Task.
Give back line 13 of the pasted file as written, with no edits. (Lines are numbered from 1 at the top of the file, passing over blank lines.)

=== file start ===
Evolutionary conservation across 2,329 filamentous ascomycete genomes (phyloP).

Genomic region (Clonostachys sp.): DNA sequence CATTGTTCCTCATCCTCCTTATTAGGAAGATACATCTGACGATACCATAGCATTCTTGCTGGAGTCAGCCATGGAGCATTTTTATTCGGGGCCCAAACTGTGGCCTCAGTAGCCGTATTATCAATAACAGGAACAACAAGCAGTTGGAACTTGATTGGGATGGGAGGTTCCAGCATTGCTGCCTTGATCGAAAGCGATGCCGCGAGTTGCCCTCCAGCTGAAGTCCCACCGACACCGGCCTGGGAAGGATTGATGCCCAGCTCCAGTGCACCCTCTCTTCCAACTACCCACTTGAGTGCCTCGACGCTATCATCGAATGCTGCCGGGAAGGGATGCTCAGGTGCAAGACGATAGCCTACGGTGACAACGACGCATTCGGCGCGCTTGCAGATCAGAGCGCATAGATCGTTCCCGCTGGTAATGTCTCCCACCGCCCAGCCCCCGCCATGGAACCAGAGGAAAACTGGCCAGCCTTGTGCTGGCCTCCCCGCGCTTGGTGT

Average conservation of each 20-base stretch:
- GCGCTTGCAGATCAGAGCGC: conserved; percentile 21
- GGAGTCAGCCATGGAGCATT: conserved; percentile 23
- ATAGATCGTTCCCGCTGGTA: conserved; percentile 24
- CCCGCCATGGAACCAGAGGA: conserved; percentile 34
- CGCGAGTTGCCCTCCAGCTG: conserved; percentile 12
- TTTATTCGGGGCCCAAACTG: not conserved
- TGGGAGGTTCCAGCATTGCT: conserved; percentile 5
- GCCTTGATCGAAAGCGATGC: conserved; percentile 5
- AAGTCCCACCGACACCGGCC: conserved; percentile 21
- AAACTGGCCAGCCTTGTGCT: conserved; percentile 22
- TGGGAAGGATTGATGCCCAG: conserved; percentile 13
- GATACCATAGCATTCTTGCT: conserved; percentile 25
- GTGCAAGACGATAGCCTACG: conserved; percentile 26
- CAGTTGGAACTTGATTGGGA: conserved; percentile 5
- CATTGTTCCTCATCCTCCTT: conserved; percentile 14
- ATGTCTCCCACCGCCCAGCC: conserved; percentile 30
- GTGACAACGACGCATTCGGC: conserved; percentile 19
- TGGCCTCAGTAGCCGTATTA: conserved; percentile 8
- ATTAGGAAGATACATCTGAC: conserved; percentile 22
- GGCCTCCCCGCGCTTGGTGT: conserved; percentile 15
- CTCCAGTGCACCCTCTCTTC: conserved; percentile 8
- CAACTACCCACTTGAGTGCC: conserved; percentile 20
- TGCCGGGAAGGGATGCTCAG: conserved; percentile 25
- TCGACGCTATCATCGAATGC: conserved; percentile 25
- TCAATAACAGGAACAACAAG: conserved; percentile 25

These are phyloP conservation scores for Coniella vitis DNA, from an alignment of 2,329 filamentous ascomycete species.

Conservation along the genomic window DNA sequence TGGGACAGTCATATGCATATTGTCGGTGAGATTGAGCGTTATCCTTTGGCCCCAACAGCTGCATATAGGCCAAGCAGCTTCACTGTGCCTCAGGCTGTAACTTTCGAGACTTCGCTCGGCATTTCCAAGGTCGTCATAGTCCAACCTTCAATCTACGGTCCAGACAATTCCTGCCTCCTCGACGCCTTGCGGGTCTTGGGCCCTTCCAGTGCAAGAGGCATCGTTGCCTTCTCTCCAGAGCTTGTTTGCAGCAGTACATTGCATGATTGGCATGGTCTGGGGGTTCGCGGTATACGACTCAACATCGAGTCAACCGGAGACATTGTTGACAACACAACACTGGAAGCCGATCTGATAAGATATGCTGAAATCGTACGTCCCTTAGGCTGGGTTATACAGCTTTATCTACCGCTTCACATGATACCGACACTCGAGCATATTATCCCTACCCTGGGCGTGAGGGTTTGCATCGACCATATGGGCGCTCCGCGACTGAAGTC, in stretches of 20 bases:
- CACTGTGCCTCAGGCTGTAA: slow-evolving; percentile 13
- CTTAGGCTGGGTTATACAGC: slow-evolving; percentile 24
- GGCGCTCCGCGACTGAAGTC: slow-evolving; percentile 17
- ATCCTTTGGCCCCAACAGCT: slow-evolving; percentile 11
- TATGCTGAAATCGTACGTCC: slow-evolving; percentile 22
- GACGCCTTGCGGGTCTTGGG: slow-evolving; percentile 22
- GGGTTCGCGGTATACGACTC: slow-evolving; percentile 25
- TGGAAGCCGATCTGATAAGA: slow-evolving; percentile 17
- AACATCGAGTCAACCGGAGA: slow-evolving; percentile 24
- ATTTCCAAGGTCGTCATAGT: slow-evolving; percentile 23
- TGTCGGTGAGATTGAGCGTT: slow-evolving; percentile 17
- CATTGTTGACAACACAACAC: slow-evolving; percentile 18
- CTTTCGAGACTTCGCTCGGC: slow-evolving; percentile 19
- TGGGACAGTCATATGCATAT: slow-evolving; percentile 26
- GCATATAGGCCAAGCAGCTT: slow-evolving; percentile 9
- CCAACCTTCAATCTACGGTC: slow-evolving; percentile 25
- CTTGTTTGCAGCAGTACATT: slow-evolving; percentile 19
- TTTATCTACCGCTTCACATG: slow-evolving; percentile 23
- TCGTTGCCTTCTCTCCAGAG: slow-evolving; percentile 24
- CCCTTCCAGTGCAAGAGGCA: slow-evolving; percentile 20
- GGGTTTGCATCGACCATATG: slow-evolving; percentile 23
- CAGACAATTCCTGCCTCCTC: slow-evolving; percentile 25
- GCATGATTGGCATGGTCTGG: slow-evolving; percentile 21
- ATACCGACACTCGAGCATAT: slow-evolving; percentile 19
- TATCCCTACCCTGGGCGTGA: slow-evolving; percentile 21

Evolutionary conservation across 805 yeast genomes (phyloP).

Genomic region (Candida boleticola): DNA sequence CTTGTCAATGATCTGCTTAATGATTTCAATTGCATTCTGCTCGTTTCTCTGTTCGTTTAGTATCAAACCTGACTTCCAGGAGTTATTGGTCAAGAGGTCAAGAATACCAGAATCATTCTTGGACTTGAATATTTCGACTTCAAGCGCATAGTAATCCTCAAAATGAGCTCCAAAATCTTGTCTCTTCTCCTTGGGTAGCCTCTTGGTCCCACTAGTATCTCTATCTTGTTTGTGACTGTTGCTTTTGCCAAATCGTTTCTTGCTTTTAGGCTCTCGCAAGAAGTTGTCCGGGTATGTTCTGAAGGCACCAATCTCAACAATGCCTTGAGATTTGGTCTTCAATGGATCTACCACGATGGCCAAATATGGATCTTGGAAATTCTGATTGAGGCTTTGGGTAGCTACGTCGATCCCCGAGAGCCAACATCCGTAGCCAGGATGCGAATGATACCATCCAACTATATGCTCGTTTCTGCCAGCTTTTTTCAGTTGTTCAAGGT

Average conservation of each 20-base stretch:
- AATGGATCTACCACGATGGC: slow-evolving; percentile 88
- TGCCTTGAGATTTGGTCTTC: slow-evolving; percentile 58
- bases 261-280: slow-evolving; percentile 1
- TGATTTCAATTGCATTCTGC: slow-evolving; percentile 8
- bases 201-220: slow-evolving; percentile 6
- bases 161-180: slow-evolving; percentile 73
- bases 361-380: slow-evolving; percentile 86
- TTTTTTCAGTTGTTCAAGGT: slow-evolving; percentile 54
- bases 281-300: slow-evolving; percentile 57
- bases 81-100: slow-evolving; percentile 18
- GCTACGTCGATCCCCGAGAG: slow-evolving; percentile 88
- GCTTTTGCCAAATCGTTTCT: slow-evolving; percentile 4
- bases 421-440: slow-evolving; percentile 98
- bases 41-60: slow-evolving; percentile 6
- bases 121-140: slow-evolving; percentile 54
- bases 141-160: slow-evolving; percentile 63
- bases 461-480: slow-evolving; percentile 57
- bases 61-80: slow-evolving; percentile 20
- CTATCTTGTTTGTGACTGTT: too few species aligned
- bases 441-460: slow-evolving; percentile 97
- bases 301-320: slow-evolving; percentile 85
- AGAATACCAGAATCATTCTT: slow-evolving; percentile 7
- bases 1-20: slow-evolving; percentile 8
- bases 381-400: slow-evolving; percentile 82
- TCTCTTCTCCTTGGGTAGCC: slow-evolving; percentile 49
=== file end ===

- AAACTGGCCAGCCTTGTGCT: conserved; percentile 22